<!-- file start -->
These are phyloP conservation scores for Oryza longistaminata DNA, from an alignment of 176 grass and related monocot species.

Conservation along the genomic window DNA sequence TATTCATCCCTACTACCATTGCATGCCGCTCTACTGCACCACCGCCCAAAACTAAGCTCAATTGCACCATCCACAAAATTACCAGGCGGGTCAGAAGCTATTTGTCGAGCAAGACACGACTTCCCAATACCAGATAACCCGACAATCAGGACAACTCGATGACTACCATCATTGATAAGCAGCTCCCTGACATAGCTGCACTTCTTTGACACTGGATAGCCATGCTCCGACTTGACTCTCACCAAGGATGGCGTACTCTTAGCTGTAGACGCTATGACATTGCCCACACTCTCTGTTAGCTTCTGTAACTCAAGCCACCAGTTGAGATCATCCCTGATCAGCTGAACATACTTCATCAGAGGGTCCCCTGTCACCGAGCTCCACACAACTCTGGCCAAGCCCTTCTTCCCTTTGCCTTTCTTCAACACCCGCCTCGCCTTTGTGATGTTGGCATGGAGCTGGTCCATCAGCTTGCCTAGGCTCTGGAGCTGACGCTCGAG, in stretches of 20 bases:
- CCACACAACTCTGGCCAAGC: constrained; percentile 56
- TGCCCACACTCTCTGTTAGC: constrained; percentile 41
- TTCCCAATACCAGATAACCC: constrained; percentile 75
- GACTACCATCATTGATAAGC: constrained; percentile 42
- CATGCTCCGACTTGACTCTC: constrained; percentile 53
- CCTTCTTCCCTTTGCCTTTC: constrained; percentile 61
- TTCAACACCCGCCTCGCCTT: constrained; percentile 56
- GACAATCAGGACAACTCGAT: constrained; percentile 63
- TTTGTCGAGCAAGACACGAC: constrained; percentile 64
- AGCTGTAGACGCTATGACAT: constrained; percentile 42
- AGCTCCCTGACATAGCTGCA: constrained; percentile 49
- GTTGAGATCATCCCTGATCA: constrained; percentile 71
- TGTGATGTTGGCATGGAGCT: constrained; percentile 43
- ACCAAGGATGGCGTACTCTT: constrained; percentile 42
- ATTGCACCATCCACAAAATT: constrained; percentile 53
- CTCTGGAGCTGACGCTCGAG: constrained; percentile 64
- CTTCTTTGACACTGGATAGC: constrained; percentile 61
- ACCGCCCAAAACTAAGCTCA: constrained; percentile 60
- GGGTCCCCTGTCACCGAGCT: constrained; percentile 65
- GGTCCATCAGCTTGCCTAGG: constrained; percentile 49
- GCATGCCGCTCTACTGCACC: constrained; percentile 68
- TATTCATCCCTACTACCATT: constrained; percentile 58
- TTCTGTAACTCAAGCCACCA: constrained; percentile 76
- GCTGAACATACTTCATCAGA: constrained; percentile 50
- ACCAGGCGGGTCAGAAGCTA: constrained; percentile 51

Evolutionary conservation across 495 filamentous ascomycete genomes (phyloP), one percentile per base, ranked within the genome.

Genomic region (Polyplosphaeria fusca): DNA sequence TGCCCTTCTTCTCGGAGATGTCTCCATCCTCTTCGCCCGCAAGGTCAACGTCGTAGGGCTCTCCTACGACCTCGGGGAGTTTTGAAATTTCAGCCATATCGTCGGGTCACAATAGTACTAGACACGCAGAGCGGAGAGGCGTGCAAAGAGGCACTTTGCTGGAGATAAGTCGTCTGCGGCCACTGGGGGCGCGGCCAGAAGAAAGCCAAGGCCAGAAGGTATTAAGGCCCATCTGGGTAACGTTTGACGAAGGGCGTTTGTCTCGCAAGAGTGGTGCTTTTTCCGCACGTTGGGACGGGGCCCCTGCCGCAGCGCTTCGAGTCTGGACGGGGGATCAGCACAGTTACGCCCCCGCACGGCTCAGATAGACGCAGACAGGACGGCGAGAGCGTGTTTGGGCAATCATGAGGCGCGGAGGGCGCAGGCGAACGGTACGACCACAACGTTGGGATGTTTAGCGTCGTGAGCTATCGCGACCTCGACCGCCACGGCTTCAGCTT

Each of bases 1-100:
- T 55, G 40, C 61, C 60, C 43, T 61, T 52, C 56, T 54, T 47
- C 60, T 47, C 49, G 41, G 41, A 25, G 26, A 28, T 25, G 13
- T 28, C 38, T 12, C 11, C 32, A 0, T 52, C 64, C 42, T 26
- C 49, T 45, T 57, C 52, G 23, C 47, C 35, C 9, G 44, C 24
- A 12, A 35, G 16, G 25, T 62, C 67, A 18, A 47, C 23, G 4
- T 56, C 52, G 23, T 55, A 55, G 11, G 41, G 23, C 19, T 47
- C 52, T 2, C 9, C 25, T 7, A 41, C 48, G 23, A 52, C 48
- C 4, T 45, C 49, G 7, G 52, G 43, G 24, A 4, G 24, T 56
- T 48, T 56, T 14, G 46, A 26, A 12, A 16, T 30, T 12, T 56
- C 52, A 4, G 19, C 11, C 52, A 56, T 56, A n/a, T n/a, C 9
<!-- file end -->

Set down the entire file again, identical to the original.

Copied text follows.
These are phyloP conservation scores for Oryza longistaminata DNA, from an alignment of 176 grass and related monocot species.

Conservation along the genomic window DNA sequence TATTCATCCCTACTACCATTGCATGCCGCTCTACTGCACCACCGCCCAAAACTAAGCTCAATTGCACCATCCACAAAATTACCAGGCGGGTCAGAAGCTATTTGTCGAGCAAGACACGACTTCCCAATACCAGATAACCCGACAATCAGGACAACTCGATGACTACCATCATTGATAAGCAGCTCCCTGACATAGCTGCACTTCTTTGACACTGGATAGCCATGCTCCGACTTGACTCTCACCAAGGATGGCGTACTCTTAGCTGTAGACGCTATGACATTGCCCACACTCTCTGTTAGCTTCTGTAACTCAAGCCACCAGTTGAGATCATCCCTGATCAGCTGAACATACTTCATCAGAGGGTCCCCTGTCACCGAGCTCCACACAACTCTGGCCAAGCCCTTCTTCCCTTTGCCTTTCTTCAACACCCGCCTCGCCTTTGTGATGTTGGCATGGAGCTGGTCCATCAGCTTGCCTAGGCTCTGGAGCTGACGCTCGAG, in stretches of 20 bases:
- CCACACAACTCTGGCCAAGC: constrained; percentile 56
- TGCCCACACTCTCTGTTAGC: constrained; percentile 41
- TTCCCAATACCAGATAACCC: constrained; percentile 75
- GACTACCATCATTGATAAGC: constrained; percentile 42
- CATGCTCCGACTTGACTCTC: constrained; percentile 53
- CCTTCTTCCCTTTGCCTTTC: constrained; percentile 61
- TTCAACACCCGCCTCGCCTT: constrained; percentile 56
- GACAATCAGGACAACTCGAT: constrained; percentile 63
- TTTGTCGAGCAAGACACGAC: constrained; percentile 64
- AGCTGTAGACGCTATGACAT: constrained; percentile 42
- AGCTCCCTGACATAGCTGCA: constrained; percentile 49
- GTTGAGATCATCCCTGATCA: constrained; percentile 71
- TGTGATGTTGGCATGGAGCT: constrained; percentile 43
- ACCAAGGATGGCGTACTCTT: constrained; percentile 42
- ATTGCACCATCCACAAAATT: constrained; percentile 53
- CTCTGGAGCTGACGCTCGAG: constrained; percentile 64
- CTTCTTTGACACTGGATAGC: constrained; percentile 61
- ACCGCCCAAAACTAAGCTCA: constrained; percentile 60
- GGGTCCCCTGTCACCGAGCT: constrained; percentile 65
- GGTCCATCAGCTTGCCTAGG: constrained; percentile 49
- GCATGCCGCTCTACTGCACC: constrained; percentile 68
- TATTCATCCCTACTACCATT: constrained; percentile 58
- TTCTGTAACTCAAGCCACCA: constrained; percentile 76
- GCTGAACATACTTCATCAGA: constrained; percentile 50
- ACCAGGCGGGTCAGAAGCTA: constrained; percentile 51

Evolutionary conservation across 495 filamentous ascomycete genomes (phyloP), one percentile per base, ranked within the genome.

Genomic region (Polyplosphaeria fusca): DNA sequence TGCCCTTCTTCTCGGAGATGTCTCCATCCTCTTCGCCCGCAAGGTCAACGTCGTAGGGCTCTCCTACGACCTCGGGGAGTTTTGAAATTTCAGCCATATCGTCGGGTCACAATAGTACTAGACACGCAGAGCGGAGAGGCGTGCAAAGAGGCACTTTGCTGGAGATAAGTCGTCTGCGGCCACTGGGGGCGCGGCCAGAAGAAAGCCAAGGCCAGAAGGTATTAAGGCCCATCTGGGTAACGTTTGACGAAGGGCGTTTGTCTCGCAAGAGTGGTGCTTTTTCCGCACGTTGGGACGGGGCCCCTGCCGCAGCGCTTCGAGTCTGGACGGGGGATCAGCACAGTTACGCCCCCGCACGGCTCAGATAGACGCAGACAGGACGGCGAGAGCGTGTTTGGGCAATCATGAGGCGCGGAGGGCGCAGGCGAACGGTACGACCACAACGTTGGGATGTTTAGCGTCGTGAGCTATCGCGACCTCGACCGCCACGGCTTCAGCTT

Each of bases 1-100:
- T 55, G 40, C 61, C 60, C 43, T 61, T 52, C 56, T 54, T 47
- C 60, T 47, C 49, G 41, G 41, A 25, G 26, A 28, T 25, G 13
- T 28, C 38, T 12, C 11, C 32, A 0, T 52, C 64, C 42, T 26
- C 49, T 45, T 57, C 52, G 23, C 47, C 35, C 9, G 44, C 24
- A 12, A 35, G 16, G 25, T 62, C 67, A 18, A 47, C 23, G 4
- T 56, C 52, G 23, T 55, A 55, G 11, G 41, G 23, C 19, T 47
- C 52, T 2, C 9, C 25, T 7, A 41, C 48, G 23, A 52, C 48
- C 4, T 45, C 49, G 7, G 52, G 43, G 24, A 4, G 24, T 56
- T 48, T 56, T 14, G 46, A 26, A 12, A 16, T 30, T 12, T 56
- C 52, A 4, G 19, C 11, C 52, A 56, T 56, A n/a, T n/a, C 9